Learning to Grieve Through God’s Word

Learning to Grieve Through God’s Word

"I have told you these things, so that in me you may have peace. In this world you will have trouble. But take heart! I have overcome the world" (John 16:33).

Loss comes in many forms and for many reasons. Certainly we experience loss when a person we love dies, but loss can also occur when a friendship or romantic relationship ends, when we lose a part of our life that defined us, or when a drastic change in lifestyle (positive or negative) causes us to change our previous environment and habits.

In this fallen world, loss is a daily part of life. I say “fallen world,” because loss was not a part of God’s original plan for the world. In Genesis 1 and 2 we see a picture of the completeness and wholeness that God intended. Loss entered the world with sin and has become part of the human experience ever since then. However, God has not left us to deal with loss alone; we can find comfort in Bible verses dealing with death and loss.


Seek comfort in the way that is right for you. 

My sister and I are very different people. When my grandfather passed, she wanted to spend time close to the rest of her family. She wanted to mother others, take care of them, and be taken care of. I just wanted to be left alone. After a day I realized that it was okay for me to feel that way. I was not being selfish by taking the time that I needed to be alone. The shortest verse in the Bible describes Jesus’ reaction to Lazarus’ death: “Jesus wept” (John 11:35). Even though He knew He would wake Lazarus from the dead, Jesus took the time to grieve His loss. In the same way, it is completely appropriate for each person to feel a loss in his or her own way.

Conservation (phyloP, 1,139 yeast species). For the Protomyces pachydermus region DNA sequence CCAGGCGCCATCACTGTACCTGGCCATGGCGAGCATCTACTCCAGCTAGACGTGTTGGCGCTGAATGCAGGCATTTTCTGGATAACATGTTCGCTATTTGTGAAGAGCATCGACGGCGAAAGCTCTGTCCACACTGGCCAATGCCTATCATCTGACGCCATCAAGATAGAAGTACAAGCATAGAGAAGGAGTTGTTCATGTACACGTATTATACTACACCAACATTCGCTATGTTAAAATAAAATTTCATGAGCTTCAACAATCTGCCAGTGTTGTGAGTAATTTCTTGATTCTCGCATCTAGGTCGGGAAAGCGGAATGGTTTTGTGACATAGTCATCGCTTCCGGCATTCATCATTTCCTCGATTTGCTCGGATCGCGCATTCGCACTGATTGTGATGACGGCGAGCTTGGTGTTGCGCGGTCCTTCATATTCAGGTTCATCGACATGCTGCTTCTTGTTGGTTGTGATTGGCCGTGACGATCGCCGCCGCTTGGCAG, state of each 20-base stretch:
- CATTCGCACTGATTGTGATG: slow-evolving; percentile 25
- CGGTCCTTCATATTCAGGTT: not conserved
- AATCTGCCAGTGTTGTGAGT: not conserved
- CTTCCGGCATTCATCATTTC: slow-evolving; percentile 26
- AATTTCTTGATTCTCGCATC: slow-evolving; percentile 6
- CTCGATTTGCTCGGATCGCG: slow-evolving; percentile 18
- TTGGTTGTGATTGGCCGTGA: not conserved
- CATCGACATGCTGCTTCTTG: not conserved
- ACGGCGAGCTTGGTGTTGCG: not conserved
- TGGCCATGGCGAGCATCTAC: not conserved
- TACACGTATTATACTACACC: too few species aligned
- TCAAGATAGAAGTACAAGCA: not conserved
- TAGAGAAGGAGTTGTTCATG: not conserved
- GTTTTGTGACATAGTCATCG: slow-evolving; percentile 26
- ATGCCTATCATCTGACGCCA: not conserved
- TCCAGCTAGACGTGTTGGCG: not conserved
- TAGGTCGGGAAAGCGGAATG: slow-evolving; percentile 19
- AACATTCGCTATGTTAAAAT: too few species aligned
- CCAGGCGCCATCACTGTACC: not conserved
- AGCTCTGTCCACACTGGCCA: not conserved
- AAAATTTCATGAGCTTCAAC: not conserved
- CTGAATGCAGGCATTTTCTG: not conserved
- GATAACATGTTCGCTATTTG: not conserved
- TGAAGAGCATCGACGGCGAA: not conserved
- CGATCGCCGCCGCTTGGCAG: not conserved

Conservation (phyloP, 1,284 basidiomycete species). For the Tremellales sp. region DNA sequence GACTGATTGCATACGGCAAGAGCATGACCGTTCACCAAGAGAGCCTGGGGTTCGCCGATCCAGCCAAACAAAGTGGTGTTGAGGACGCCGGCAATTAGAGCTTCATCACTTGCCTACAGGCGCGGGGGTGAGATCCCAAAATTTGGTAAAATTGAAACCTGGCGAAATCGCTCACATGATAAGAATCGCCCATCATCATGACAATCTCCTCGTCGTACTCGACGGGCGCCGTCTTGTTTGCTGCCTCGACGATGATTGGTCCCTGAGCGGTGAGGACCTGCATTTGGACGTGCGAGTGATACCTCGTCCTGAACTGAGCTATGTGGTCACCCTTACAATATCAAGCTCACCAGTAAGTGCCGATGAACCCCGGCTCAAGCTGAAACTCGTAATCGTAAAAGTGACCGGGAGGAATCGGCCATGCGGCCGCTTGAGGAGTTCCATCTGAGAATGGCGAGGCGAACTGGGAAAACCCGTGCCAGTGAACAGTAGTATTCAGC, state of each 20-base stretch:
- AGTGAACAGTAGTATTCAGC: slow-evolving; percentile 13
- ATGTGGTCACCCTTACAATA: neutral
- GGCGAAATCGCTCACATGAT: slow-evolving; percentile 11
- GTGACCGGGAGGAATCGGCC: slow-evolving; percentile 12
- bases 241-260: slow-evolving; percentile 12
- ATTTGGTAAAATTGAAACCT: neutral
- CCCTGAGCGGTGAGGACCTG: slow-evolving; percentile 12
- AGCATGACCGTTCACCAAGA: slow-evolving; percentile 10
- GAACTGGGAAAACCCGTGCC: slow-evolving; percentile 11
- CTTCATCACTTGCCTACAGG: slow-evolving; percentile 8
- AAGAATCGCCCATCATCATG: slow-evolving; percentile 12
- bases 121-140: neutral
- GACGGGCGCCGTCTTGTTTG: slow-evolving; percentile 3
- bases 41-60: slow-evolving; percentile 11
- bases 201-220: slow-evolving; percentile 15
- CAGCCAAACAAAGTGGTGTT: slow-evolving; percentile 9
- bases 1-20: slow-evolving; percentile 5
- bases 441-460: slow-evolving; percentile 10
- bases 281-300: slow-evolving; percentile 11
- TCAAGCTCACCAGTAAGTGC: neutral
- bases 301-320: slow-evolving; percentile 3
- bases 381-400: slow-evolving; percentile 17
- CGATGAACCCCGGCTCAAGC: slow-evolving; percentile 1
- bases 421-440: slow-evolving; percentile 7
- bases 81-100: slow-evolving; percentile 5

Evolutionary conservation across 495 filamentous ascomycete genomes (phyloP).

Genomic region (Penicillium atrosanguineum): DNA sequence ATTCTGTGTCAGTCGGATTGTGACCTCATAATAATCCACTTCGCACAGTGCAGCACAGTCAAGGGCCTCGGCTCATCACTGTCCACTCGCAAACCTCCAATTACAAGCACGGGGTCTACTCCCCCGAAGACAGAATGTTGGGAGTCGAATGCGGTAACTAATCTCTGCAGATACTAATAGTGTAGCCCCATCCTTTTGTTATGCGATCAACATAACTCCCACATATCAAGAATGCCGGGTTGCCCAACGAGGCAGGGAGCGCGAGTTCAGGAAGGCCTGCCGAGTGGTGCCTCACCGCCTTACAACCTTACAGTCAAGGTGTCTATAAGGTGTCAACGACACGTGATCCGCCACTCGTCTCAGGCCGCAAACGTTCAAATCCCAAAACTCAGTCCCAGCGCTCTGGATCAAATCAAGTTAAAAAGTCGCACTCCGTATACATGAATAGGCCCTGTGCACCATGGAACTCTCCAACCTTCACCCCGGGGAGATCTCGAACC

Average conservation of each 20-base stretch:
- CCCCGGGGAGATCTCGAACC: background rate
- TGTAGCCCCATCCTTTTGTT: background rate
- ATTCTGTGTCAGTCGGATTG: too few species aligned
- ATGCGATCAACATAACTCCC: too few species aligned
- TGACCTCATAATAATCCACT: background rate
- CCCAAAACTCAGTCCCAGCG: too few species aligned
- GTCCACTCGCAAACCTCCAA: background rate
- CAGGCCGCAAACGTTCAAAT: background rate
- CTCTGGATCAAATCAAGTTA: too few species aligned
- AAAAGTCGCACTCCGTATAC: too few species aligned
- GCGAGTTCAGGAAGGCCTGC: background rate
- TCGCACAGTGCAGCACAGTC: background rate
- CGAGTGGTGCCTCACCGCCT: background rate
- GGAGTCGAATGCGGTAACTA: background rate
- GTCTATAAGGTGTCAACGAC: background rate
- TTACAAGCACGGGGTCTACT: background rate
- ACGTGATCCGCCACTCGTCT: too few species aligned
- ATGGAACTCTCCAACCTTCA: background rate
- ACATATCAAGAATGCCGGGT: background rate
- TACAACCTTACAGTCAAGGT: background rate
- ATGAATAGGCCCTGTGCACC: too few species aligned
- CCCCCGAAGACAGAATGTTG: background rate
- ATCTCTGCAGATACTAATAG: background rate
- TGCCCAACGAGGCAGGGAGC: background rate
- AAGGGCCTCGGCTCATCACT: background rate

Find a way to express loss in a way that is helpful for you.

Traditionally, people have expressed their loss by wearing black, but this is just one option of many. Expressing loss should be helpful for you and take a form that rings true for you as an individual. For some this might mean expressing loss through art, through meditation, or by a change in deportment (for example: wearing special clothes or not wearing jewelry). Many people reading Bible verses dealing with death find comfort in the beautiful words of Psalm 23, “Even though I walk through the valley of the shadow of death, I will fear no evil, for you are with me…” As we read these words, it is important to remember that this Psalm was David’s expression of grief, a beautiful song he wrote for the Lord.


Give yourself permission to be upset, and even to be upset with a specific person. 

In western culture we have often been told that being angry with a person we have lost is “disrespectful to their memory.” We have been told to focus on “the positive” in a difficult situation. It is good counsel not to forget the good in a person, a relationship or a part of life that is lost. However, when we have been hurt, anger, frustration and sadness are natural responses, and it is healthy to acknowledge them. Hurt between people, like loss, was not a part of God’s original design for humanity, and it is part of a fallen world. When someone or something has caused you pain, that is a symptom of our fallen world, and anger is a righteous response. At several instances in the Bible we see Jesus expressing anger towards people because of their sinful behavior. For example, Mark 3:5 says that Jesus “looked at them [the pharisees] with anger,” when they would not answer whether or not it was wrong to heal a person on a Sabbath.

Give the loss to God and give Him thanks.

It is important to grieve a loss. It is important to express the grief. It is important to confront difficult emotions connected to the loss. And after all of that, it is important to give the loss to God and thank Him that He is present with every step we take. Psalm 147:5 says, “Great is our Lord and mighty in power; His understanding has no limit.” Our losses feel heavy to us. We need to give them to God, and allow Him to take our burdens. As we do so, we need to thank Him that He does not let us walk alone and takes each step by our side. Psalm 5:22 says, “Cast your burden on the Lord, and He shall sustain you.” Knowing He will sustain us is the greatest comfort of all.

Dealing with loss is difficult. Though this is part of the reality of living in a fallen world, we can often find comfort in Bible verses dealing with death and loss. In the midst of each loss we are not alone. God has promised that he will never “leave us or forsake us”. As we face loss in different forms, we need to remember that God is greater than everything:

“The earth is the LORD's, and everything in it, the world, and all who live in it;” (Psalm 24:1).

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